Tumors form temporary structures to avoid immunotherapy treatments
Scientists have shown how tumor cells evade immunotherapy by generating unique, temporary cell-in-cell structures, where the inner cells remain in tact and can return to single tumor cells.
Provide a novel theory as to how tumor cells avoid destruction by the immune system. They could also inform the development of treatments that combine immunotherapy with the timed inhibition of relevant signaling pathways in tumor cells.
“Cancer immunotherapy harnesses the body’s immune system to fight cancer. Despite its remarkable success, the majority of patients who receive immunotherapy will only see their tumors shrink in size temporarily before returning, and these relapsed tumors will likely be resistant to immunotherapy treatment,” says first author Amit Gutwillig, who was a Ph.D. student at the Carmi Lab, Tel Aviv University, Israel, at the time the study was carried out, and is now a Senior Researcher at Nucleai, Tel Aviv.
To identify how tumors relapse after immunotherapy, Carmi and the team began by comparing the genetic sequences of whole genomes in primary and relapsed tumors in the same patient. Their analysis suggested that relapsed tumors do not change dramatically following immunotherapy.
Next, the team studied this process in breast cancer and melanoma, using mouse models in which immunotherapy-resistant tumors had relapsed. They administered the mice with cells from treated tumors and allowed these cells to reach a palpable size. The team found that the cells were equally susceptible to the same immunotherapy approach as the parent tumor, although they relapsed sooner.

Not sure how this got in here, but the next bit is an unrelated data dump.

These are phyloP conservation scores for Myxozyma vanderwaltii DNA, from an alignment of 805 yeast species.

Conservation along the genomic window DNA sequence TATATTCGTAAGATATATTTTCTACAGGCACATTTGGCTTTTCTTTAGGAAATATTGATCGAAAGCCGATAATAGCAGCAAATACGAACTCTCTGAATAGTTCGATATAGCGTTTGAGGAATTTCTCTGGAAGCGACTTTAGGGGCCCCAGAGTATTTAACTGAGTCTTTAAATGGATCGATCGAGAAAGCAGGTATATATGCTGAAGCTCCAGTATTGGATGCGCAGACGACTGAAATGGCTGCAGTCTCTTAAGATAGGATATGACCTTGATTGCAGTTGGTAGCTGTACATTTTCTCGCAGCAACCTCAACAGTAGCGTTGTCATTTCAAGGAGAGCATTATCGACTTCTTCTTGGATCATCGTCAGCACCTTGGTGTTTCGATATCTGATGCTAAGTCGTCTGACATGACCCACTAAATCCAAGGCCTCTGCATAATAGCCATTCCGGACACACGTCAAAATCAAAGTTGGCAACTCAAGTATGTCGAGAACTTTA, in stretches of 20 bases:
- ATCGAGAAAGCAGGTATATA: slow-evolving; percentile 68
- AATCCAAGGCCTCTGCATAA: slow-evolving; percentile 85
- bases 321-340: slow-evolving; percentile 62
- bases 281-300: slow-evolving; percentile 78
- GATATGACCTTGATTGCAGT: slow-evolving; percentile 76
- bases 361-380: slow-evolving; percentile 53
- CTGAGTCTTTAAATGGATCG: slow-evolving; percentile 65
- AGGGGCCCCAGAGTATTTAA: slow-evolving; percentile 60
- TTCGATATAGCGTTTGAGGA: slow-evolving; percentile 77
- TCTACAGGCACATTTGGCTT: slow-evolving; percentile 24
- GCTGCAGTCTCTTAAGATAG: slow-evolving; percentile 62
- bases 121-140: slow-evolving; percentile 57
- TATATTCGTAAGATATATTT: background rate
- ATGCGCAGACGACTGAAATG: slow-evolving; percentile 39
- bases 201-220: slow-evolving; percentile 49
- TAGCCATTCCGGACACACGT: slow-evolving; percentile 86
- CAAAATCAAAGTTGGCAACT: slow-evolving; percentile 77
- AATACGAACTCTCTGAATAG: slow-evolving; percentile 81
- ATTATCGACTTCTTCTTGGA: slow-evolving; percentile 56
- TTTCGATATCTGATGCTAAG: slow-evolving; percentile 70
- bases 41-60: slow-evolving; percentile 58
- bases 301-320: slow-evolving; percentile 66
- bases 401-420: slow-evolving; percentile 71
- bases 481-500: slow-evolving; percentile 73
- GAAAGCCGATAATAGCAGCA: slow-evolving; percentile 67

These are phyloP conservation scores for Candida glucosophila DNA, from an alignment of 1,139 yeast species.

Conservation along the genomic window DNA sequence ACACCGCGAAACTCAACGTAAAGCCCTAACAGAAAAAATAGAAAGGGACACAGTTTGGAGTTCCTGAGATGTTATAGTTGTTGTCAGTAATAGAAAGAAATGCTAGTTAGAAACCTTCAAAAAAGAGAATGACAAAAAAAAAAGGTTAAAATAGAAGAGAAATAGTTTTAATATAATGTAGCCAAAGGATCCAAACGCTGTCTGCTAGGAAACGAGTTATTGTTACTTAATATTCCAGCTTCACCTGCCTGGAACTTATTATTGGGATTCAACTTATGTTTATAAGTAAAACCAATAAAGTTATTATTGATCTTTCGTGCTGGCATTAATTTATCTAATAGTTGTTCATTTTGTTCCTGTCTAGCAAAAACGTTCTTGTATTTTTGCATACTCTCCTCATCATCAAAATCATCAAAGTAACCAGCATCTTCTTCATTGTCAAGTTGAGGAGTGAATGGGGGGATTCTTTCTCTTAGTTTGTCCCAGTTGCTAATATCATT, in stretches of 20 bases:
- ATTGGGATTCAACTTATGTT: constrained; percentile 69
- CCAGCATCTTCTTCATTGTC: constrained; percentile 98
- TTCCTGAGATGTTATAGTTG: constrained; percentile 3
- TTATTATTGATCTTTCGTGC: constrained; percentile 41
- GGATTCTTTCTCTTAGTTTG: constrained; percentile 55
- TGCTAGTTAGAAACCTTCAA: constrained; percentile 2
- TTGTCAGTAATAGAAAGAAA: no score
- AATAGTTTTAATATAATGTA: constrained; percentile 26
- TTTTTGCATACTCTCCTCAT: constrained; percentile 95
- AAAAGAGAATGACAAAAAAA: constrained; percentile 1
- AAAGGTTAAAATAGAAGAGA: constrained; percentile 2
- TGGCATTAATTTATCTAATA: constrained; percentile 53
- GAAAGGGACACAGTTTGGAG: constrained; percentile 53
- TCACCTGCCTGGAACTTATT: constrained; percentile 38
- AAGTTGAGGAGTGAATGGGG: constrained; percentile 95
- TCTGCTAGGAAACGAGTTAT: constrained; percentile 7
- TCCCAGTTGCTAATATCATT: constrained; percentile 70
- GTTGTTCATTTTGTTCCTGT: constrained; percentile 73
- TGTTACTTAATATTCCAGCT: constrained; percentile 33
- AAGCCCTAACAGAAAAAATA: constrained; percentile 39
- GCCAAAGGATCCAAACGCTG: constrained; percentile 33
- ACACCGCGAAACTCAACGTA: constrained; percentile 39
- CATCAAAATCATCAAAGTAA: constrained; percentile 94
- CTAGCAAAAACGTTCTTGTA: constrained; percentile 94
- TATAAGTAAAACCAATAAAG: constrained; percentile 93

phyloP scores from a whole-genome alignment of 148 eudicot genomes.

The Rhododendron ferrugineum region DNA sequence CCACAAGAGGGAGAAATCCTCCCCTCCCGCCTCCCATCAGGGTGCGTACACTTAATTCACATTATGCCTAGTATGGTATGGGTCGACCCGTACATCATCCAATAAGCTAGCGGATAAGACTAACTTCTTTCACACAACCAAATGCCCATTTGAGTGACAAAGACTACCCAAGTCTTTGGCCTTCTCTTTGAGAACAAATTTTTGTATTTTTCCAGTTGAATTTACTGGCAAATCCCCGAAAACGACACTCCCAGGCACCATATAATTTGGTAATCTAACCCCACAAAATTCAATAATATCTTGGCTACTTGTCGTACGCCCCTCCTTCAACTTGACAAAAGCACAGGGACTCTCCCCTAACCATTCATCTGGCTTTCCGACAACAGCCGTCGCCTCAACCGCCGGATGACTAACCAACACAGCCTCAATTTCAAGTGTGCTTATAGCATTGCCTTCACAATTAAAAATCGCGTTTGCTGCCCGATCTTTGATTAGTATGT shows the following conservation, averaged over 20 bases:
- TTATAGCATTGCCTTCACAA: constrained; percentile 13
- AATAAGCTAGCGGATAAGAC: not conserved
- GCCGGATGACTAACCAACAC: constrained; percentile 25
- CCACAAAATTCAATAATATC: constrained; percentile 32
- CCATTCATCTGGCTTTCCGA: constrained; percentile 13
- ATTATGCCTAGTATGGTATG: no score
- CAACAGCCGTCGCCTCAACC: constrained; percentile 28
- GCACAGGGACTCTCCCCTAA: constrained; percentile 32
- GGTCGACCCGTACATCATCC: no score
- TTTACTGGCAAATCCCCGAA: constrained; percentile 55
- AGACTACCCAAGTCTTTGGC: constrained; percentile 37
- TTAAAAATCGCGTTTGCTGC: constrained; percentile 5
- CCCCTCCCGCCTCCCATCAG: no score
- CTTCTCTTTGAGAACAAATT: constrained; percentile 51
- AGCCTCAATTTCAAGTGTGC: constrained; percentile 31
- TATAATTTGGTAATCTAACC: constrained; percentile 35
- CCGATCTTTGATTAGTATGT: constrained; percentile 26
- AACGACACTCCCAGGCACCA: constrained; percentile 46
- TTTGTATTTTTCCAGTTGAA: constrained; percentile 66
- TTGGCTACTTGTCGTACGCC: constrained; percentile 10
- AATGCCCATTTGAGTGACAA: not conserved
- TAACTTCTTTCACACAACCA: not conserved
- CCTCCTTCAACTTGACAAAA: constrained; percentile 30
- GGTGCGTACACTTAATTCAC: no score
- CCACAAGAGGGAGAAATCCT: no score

To better characterize the tumor cells that survived in mice following immunotherapy, the researchers isolated and studied the live tumor cells. They found that most of the cells responded to the presence of T cells—a type of immune cell that targets foreign particles—by organizing into temporary formations. These were made up of clusters of several tumor cell nuclei, which are surrounded by a single, multilayered membrane and a meshwork of cortical actin filaments. The inner cell of the formation was dense and appeared to be compacted within another cell.
To show that this result was not due to the isolation of the melanoma cells, the team also analyzed tumors with fluorescently labeled cell nuclei and membranes. They found that the cell-in-cell formation was more prevalent in immunotherapy-treated tumors, particularly in sites associated with tumor cell death. Further analysis indicated that roughly half of the tumor cells that survived immunotherapy were arranged in the cell-in-cell formation. Over time, these cells returned to a single-cell state, with similar structural features to those of the parental cell line.
The team next tested whether this phenomenon occurs in human cancers. To do this, they incubated tumor cell lines with pre-activated T cells from healthy donors. They discovered that the vast majority of breast, colon and melanoma tumor cells that survived T-cell killing organized into the cell-in-cell structure. A three-day observation of T cells interacting with tumor cells showed that these structures were dynamic, with individual tumor cells constantly forming and disseminating from the structure.
Finally, they tested the clinical relevance of this discovery by analyzing cancerous tissues from multiple organs of four stage 4 melanoma patients. These patients were undergoing surgical removal of primary and metastatic lymph nodes—that is, lymph nodes that had spread from the primary tumor. The researchers found that in all four patients, the cell-in-cell formation was highly abundant in the T-cell zone of the draining lymph nodes, but not in the primary tumors. Furthermore, in a patient with untreated recurrent melanoma, most of the cells in the primary tumor were single cells, whereas the recurrent tumors had an abundance of the cell-in-cell formations.
“This previously unknown mechanism of tumor resistance highlights a current limitation of immunotherapy,” says senior author Yaron Carmi, Principal Investigator at the Department of Pathology, Sackler School of Medicine, Tel Aviv University. “Over the past decade, many clinical studies have used immunotherapy followed by chemotherapy. But our findings suggest that timed inhibition of relevant signaling pathways needs to occur alongside immunotherapy to prevent the tumor becoming resistant to subsequent treatments.”